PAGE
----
Orlando officer killed on national day of recognition

Orlando Police Master Sgt. Debra Clayton (Photo: Orlando Police Department)

Orlando Police Master Sgt. Debra Clayton (Photo: Orlando Police Department)

What should have been a day of police appreciation began in tragedy as Orlando authorities mounted a massive manhunt Monday morning for a suspect who allegedly killed an officer.

Orlando police Master Sgt. Debra Clayton — a 17-year veteran of the department — was gunned down by a murder suspect she pursued on a tip, Chief John Mina told reporters during a press conference Monday afternoon.

This tipster approached Clayton on the street and said they knew the suspect, Markeith Lloyd, was aware he was wanted for murder and disclosed his location at a Walmart in northern Orlando. Clayton sent word over her radio at 7:17 a.m. that she was attempting to approach the suspect at the store. It was only two minutes later that officers in her squad radioed dispatch about Clayton being shot. Gunfire rang out as soon as Clayton made contact with the suspect. She returned fire, but investigators believe she may have missed, Mina said.

A short time after, the 42-year-old officer was transported to Orlando Regional Medical Center. She died at about 7:40 a.m., authorities said.

Immediately upon firing on Clayton, the suspect fled and stole a car. Mina said he and his team of investigators believe Clayton is being aided and threatened criminal charges for anyone found doing so.    

“We are using every resource possible to find him and arrest him,” Mina said. “I can assure you that we will not rest until we find Markeith Lloyd.”   

Markeith Lloyd

Markeith Lloyd

The suspect is wanted by authorities on first-degree murder and attempted murder charges. An Orange County Sheriff’s deputy pursued Lloyd after the car-jacking and was fired on after following the suspect into a nearby apartment complex. Authorities said the unmarked SUV was struck twice and the deputy was unharmed. Lloyd again escaped capture and carjacked another vehicle.

During the pursuit, another sheriff’s deputy on a motorcycle was killed when a vehicle turned in front of the officer. It is unclear if Markeith will be charged for that officer’s death. The U.S. Attorney’s Office in the Middle District of Florida and the Orange County Sheriff’s Department could not be reached for comment by article publication.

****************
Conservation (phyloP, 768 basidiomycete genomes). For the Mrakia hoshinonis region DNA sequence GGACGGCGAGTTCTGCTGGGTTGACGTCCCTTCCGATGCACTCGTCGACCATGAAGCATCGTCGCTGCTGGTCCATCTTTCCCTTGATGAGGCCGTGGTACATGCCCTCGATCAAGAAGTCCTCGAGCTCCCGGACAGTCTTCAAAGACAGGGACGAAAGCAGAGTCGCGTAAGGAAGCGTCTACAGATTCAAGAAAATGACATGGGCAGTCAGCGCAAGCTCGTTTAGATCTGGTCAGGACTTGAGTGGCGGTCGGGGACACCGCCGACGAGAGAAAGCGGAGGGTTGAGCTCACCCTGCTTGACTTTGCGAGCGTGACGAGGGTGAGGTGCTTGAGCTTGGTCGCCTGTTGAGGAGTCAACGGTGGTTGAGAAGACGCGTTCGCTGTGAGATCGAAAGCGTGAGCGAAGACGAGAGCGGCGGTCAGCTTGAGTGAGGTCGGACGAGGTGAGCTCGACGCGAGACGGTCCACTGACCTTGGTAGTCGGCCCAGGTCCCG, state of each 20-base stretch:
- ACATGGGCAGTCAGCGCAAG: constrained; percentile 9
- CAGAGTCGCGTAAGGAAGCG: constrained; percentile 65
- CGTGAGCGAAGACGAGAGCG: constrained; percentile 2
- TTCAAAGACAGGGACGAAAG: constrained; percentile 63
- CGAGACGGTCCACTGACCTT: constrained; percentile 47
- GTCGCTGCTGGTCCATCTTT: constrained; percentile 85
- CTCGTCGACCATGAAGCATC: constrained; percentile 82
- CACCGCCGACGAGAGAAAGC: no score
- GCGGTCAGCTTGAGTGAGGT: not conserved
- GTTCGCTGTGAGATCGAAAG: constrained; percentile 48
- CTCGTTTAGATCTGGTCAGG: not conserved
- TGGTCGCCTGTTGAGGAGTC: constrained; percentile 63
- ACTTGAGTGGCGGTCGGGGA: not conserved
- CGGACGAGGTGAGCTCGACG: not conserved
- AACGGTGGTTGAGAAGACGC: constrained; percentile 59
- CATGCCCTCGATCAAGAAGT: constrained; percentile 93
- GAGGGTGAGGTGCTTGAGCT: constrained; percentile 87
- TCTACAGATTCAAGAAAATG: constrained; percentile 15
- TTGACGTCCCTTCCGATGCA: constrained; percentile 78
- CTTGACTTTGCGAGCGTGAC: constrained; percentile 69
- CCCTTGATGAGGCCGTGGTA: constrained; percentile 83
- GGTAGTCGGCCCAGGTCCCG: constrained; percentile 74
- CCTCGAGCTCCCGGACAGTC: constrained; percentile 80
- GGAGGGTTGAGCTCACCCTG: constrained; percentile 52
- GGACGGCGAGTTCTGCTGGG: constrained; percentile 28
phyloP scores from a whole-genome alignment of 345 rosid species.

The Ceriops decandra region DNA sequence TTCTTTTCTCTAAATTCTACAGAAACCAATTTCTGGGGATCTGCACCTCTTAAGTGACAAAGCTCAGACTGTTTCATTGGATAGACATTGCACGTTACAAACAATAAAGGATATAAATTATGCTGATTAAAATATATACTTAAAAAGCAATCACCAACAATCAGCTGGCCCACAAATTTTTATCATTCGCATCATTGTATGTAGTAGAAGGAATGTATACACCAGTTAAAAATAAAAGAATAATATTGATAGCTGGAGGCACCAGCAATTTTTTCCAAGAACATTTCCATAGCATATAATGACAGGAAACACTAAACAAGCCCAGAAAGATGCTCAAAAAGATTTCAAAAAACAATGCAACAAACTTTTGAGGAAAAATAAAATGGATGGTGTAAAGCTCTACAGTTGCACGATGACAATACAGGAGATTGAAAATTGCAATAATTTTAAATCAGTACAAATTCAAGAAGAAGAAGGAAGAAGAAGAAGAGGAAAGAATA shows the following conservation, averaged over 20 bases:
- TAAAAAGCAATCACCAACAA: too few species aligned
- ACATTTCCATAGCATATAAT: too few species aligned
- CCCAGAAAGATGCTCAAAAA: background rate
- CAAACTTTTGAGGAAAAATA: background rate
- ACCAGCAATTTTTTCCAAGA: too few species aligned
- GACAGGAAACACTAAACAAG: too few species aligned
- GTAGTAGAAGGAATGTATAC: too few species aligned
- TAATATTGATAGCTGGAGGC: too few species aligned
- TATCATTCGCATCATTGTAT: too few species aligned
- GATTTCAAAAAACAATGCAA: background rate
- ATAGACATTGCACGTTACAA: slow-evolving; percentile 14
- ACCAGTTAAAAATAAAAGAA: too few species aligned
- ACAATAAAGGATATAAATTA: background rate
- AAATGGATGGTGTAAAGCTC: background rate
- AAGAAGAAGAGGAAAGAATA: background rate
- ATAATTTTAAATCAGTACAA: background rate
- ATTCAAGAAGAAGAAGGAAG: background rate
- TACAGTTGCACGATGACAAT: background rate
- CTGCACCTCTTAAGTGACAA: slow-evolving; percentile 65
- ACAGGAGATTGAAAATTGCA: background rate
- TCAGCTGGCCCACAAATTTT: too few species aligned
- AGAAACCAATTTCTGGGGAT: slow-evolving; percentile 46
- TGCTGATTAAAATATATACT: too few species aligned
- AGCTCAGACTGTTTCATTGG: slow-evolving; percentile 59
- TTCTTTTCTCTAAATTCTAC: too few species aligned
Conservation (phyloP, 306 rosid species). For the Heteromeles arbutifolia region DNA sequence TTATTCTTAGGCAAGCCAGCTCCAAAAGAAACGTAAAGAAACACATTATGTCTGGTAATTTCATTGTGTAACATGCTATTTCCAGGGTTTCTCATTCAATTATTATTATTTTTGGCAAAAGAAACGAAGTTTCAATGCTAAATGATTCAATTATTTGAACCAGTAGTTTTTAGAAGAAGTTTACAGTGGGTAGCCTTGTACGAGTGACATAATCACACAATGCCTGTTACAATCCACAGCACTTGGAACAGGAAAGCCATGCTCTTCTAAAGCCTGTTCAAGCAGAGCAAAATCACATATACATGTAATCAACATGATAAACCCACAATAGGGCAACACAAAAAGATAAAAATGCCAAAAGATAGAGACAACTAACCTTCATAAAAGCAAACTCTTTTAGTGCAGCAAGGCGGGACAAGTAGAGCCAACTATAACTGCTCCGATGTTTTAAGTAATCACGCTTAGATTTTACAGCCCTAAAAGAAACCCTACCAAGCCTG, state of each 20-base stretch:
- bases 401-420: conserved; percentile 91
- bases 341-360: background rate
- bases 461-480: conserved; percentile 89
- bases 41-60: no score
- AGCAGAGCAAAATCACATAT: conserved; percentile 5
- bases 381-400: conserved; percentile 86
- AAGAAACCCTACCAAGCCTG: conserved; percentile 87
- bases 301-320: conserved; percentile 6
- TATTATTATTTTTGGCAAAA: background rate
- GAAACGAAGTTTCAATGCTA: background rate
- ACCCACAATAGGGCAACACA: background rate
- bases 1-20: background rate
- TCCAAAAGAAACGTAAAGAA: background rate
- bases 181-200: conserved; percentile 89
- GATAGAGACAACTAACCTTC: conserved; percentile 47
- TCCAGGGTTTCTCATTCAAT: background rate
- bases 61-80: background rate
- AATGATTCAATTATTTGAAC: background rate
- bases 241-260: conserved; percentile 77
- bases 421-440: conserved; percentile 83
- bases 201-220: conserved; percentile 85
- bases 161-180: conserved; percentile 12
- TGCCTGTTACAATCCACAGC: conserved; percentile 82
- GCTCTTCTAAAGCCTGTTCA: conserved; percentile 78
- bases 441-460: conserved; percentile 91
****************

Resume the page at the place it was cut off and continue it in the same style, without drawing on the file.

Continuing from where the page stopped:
Lloyd was initially wanted in connection with the December 2016 murder of a pregnant woman. A $100,000 reward is being offered through Crimeline for information that may be helpful in leading police to Lloyd.

Mina said that SWAT teams from several agencies and hundreds of officers are still looking for Lloyd and have searched dozens of homes.

Attorney General Loretta Lynch said the FBI, ATF and U.S. Marshals Service are assisting in the effort.

“These tragic deaths make clear the great risks that our brave men and women in uniform face each and every day, and the deep and abiding gratitude that our nation owes them for their service,” Lynch said Monday.    

Clayton is survived by a husband and a college-age son. A GoFundMe page has been set up to help financially support the officer’s family during this difficult time, the Orlando Police Department announced.

The fact that Officer Clayton was killed on Officer Appreciation Day takes away from the national event started in 2015, but it underscores its importance, said Sarah Slone, public relations director with Concerns of Police Survivors, a non-profit group that offers support to law enforcement and their families.   

“It’s supposed to be a day of respect for officers,” Slone told Guns.com. “There needs to be more appreciation shown and we need to stand by our officers.”

There have only been two line-of-duty deaths this year, according to the Officer Down Memorial Page, which tracks officer deaths. Last year, 140 officers died while on duty, 63 from gunfire. In 2015, there 130 officer deaths, 39 of which were caused by gunfire, according to the website.

The number of law enforcement officers killed feloniously in 2015 was down close to 20 percent from the previous year, according to recent FBI data.   

“Unfortunately, it’s become not a matter of if but when an officer will die,” Slone said. “It happens way too often and it saddens the event a little bit more.”

Article updated Jan. 10 to add family fund information and the increase in reward to $100,000.